Bottom Line: However, findings have been inconsistent, both for behavioural and electrophysiological measures.Conventional analyses revealed no significant differences between groups in the size of the MMN to either large or small frequency deviants.Rather, deficits in late-stage auditory processing appear to be a feature of this population.

View Article: PubMed Central - HTML - PubMed

Affiliation: Division of Psychology and Language Sciences, University College London, 2 Wakefield Street, London WC1N 1PF, UK ; Department of Experimental Psychology, University of Oxford, South Parks Road, Oxford OX1 3UD, UK.

ABSTRACT

Background: Developmental disorders of oral and written language have been linked to deficits in the processing of auditory information. However, findings have been inconsistent, both for behavioural and electrophysiological measures.

Methods: In this study, we examined event-related potentials (ERPs) in 20 6- to 14-year-old children with developmental dyslexia and 20 age-matched controls, divided into younger (6-11 years, n = 10) and older (11-14 years, n = 10) age bands. We focused on early (mismatch negativity; MMN) and late (late discriminative negativity; LDN) conventional mismatch responses and associated measures derived from time-frequency analysis (inter-trial coherence and event-related spectral perturbation). Responses were elicited using an auditory oddball task, whereby a stream of 1000-Hz standards was interspersed with rare large (1,200 Hz) and small (1,030 Hz) frequency deviants.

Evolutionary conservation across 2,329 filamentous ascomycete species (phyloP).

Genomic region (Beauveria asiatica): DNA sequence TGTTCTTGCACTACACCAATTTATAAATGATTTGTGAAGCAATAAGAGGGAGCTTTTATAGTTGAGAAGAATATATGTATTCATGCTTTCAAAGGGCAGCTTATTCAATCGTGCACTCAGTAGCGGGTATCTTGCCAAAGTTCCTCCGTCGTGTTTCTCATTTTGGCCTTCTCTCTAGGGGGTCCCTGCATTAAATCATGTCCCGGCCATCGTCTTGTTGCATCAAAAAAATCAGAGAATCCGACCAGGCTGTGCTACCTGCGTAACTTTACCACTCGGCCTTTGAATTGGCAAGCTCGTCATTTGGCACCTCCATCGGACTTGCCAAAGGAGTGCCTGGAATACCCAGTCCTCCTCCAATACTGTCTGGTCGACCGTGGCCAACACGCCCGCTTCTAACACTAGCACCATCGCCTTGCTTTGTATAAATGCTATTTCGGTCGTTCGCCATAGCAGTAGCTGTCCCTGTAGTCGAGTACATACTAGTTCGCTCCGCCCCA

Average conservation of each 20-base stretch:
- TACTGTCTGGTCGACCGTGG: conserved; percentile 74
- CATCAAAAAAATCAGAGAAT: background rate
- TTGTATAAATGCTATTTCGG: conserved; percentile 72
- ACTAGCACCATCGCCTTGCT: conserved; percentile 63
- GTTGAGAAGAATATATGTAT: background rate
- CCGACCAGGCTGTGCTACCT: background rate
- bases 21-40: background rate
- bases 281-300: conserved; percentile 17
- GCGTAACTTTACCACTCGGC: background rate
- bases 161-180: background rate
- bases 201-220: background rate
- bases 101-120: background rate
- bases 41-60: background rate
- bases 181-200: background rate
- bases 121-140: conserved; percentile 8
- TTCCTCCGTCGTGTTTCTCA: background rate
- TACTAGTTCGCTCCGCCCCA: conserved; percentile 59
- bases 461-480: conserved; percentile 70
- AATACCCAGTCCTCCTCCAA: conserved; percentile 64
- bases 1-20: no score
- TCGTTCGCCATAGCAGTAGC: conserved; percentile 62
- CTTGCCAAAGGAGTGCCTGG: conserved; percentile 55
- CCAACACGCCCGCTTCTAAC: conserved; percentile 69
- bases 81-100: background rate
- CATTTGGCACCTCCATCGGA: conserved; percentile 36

Results: Conventional analyses revealed no significant differences between groups in the size of the MMN to either large or small frequency deviants. However, the younger age band of children with dyslexia showed an enhanced inter-trial coherence in the theta frequency band over the time window corresponding to the MMN to small deviants. By contrast, these same children showed a reduced-amplitude LDN for the small deviants relative to their age-matched controls, whilst the older children with dyslexia showed a shorter and less intense period of event-related desynchronization over this time window.

Conclusions: Initial detection and discrimination of auditory frequency change appears normal or even enhanced in children with dyslexia. Rather, deficits in late-stage auditory processing appear to be a feature of this population.

No MeSH data available.


Related in: MedlinePlus